After decades of a boom and bust economy…officials in a town in Southwestern Wyoming believe they may have harnessed the erratic cycle into more sustainable economic growth. Wyoming Public Radio’s Amanda LeClaire has more.
Ambient sound of a shop/ restaurant
AMANDA Le CLAIRE: It’s well known that during boom cycles here in the west…the jobs…and the money…are easy enough to come by. But with every boom comes a bust and the dark cloud of population loss, unemployment, and falling wages. Here in Rock Springs though…city officials believe that they’ve finally transformed the dreaded boom and bust cycle into slow…sustained growth.
DAVE HANKS: “No, we’re not really going through a boom right now. What we’re doing is sustainable growth…a boom is when you see things go up 10-15%. Our annual growth in Sweetwater County is between 1-2%..which is good, steady growth and that’s what we like to see.”
Le CLAIRE: Dave Hanks is the CEO of the Rock Springs Chamber of Commerce. He says that…despite the effects of a multi-year recession across the rest of the country…Rock Springs did not see the same levels of unemployment and the drop in housing prices other cities did. Hanks says that’s in part due to the lessons learned during past decades of sharp growth and sudden stops.
“The good news is that Wyoming and Rock Springs in particular…have been through this many, many times. So we are prepared for that. We know how to adjust, we know what to do. We always build out additional infrastructure to accommodate that. I think the city and the county has done a good job…in anticipating future growth.”
But while Sweetwater County hasn’t been touched as greatly by the last recession…there’s still a danger in relying too heavily on the extraction industry for local jobs. Doug Bunn is an associate professor in economics at Western Wyoming Community College. He says while there’s been some diversification within the natural resources industry itself…it’s not yet enough to guarantee an economy that’s reliably stable.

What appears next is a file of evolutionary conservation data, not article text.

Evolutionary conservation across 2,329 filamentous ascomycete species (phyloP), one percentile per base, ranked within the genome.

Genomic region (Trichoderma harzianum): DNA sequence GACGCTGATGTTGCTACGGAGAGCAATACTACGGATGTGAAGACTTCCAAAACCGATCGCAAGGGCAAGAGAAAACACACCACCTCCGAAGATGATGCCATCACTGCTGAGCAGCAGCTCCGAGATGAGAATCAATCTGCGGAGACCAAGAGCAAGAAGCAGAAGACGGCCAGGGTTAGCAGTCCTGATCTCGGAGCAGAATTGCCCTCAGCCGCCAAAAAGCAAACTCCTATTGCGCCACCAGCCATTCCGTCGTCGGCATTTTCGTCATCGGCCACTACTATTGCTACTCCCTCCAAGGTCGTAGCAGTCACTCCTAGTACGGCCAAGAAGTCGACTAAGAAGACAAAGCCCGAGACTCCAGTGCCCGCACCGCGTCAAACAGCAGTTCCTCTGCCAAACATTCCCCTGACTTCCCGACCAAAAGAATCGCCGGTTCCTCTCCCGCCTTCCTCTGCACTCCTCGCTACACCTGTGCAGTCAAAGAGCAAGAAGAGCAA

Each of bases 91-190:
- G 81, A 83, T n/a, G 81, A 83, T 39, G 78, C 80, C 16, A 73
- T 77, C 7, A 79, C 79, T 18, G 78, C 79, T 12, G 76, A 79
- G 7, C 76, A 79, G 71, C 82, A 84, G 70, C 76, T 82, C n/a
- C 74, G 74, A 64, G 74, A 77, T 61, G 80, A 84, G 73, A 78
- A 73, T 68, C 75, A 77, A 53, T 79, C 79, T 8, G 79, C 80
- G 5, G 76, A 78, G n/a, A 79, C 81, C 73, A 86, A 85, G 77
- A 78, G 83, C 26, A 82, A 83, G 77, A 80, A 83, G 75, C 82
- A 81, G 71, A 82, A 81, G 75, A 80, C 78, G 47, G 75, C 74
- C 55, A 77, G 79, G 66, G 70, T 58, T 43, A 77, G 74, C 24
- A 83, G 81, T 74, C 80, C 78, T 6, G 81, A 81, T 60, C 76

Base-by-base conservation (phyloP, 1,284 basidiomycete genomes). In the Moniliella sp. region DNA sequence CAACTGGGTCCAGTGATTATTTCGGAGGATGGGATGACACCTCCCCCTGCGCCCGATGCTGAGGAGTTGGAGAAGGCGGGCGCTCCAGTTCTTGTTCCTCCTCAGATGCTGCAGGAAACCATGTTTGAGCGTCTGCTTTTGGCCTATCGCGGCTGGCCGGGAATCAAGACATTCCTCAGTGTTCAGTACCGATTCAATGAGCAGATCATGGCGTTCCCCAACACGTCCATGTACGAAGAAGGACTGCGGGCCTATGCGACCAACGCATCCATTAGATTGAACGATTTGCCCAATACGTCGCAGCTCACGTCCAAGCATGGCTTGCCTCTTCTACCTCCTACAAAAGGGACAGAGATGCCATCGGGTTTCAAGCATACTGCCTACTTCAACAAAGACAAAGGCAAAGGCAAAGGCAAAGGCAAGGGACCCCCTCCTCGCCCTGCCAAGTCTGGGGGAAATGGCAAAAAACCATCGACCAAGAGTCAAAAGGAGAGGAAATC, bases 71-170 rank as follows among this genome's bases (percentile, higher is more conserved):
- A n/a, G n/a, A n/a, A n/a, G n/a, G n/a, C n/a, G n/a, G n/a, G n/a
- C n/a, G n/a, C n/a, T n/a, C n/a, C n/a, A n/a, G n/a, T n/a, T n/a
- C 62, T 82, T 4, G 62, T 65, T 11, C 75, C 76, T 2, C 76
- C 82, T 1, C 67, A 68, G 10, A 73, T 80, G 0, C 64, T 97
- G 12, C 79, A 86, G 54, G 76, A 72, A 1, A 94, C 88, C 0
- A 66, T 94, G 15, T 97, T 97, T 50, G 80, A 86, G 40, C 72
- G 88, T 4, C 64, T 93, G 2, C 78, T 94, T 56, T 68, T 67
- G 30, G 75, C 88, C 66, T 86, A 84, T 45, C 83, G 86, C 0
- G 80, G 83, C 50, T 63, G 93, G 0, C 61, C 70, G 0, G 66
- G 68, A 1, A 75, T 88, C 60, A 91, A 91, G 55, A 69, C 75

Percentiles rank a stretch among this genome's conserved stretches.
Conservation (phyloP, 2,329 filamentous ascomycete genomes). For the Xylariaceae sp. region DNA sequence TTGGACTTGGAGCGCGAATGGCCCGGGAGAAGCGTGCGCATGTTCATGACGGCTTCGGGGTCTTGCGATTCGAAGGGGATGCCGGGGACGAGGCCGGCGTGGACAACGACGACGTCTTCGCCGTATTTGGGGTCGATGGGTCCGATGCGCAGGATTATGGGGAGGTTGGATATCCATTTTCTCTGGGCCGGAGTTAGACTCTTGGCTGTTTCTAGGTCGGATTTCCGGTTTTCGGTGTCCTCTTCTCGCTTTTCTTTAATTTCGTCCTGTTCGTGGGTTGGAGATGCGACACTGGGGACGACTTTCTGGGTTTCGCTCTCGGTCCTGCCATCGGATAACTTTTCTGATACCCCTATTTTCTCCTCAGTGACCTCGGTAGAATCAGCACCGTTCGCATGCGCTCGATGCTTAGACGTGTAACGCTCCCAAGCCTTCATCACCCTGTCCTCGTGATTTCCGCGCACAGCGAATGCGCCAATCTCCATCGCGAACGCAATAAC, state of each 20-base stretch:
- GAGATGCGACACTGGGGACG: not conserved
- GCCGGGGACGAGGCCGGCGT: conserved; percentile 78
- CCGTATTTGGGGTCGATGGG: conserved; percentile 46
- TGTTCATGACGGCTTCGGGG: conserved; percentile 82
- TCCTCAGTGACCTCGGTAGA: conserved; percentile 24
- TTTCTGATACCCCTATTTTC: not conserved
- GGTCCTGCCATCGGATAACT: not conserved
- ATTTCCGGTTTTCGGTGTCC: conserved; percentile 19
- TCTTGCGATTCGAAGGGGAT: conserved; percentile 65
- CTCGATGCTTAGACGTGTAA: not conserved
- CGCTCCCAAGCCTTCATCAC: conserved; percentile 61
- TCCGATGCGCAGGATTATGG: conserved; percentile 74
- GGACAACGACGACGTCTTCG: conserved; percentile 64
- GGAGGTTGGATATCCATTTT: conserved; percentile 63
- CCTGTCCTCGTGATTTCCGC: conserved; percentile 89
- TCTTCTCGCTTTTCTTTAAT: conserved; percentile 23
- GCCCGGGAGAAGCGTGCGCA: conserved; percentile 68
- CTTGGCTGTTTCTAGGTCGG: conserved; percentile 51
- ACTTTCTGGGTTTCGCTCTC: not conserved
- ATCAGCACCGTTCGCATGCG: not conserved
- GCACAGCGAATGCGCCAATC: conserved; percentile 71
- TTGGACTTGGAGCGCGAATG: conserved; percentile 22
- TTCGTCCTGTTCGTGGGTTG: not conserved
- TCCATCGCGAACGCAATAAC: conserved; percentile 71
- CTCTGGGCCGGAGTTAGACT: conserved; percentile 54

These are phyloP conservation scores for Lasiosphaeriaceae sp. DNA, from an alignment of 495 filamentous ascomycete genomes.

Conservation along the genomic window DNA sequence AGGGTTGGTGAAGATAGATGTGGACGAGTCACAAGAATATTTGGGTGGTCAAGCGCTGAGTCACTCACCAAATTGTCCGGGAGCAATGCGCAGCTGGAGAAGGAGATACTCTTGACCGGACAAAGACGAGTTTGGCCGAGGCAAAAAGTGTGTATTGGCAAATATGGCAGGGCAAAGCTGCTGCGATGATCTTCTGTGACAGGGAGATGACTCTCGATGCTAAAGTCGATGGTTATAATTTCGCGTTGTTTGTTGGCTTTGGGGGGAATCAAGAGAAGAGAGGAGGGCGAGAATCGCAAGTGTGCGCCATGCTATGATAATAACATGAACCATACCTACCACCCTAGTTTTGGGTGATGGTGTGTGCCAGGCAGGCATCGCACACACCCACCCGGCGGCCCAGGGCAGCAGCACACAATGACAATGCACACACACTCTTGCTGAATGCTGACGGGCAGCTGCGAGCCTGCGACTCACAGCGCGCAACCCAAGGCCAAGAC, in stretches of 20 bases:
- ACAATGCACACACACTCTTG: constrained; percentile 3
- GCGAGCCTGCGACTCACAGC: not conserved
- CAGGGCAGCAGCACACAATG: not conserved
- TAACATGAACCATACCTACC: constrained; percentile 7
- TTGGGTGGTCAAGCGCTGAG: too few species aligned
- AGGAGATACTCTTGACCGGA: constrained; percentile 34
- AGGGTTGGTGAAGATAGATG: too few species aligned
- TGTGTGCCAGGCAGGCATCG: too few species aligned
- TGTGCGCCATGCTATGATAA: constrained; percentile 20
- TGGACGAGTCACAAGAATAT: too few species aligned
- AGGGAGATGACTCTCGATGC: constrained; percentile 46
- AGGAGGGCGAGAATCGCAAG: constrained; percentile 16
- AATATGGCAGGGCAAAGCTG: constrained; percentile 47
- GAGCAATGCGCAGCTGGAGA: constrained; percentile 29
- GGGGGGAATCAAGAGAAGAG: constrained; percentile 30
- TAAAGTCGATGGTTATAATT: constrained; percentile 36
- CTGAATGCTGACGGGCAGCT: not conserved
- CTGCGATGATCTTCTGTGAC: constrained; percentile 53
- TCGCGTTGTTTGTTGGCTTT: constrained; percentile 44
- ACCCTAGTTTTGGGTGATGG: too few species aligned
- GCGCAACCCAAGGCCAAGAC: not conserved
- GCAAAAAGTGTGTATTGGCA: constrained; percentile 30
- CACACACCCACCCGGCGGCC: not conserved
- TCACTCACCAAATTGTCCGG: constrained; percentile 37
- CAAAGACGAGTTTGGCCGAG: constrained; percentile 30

LONG: “I think that everyone would hope that things have improved…that we have seen some diversification a little bit. We still have the same core industries…for the last 10-15 years. Maybe the dependence is a little bit different…it might have diminished the likelihood. It is a little less of an industrial town…we are seeing more retail…so the possibility is that maybe we’ve improved, but we’re far from reaching a diversified economy. I think there’s great hopes for Sweetwater County, but I’m not sure that we’re all the way out of the woods just yet.”
Hanks adds that while traditional booms mean an influx in temporary workers that strain a town’s resources…the good news is that’s not what happened over the last few years in Sweetwater County. He says the newest residents are often young families who buy homes and become long-term residents. Hanks says that difference brings an economic stability to the region and that’s good for those who come to the area for work in the natural resource industries and for those seeking work in the growing retail and food services. One of the county’s major issues is actually a lack of available employees.
“When you have 600-700 jobs…at one time we had 1000 jobs that were available here. When someone’s paying 12, 13, 15, 18 dollars an hour for an entry level position, it’s hard to keep people working at restaurants and other places. It does have an impact, but what it does is it drives those wages up.”
Hanks says this has forced the retail sector to pay more to compete. But he notes that the sector still has plenty of job openings. But those higher wages could play into Rock Springs favor. According to a new study…paying higher wages in sectors like retail can add a significant boost to the local economy. Catherine Ruestchlin (RUSH-linn) authored the study. She’s a policy analyst at Demos…a New York-based think tank. She says that companies that offer higher-wages to low income workers often see an immediate increase in sales.
“In a time of low consumer demand, there’s a huge potential for wage increase to stimulate the economy through what we call the multiplier effect. That is, when you raise wages at the bottom, those workers go out and spend their paychecks. That spending becomes somebody else’s income and the business sees their sales improve…then they give someone else more hours and the money goes back into new pockets and around and around the economy that way.”
Ruestchlin (RUSH-linn) says that according to the Bureau of Labor Statistics…retail...which includes the food service industry…will grow to be the second largest source of jobs in the U.S. by 2020. Indeed, Hanks notes that they are getting more people moving into the community to take some these retail jobs. Ruestichlin says if higher entry-level wages continue to become expected in Sweetwater County…it could unexpectedly be a testing ground for a new business model in retail.
For Wyoming Public Radio…I’m Amanda LeClaire in Rock Springs.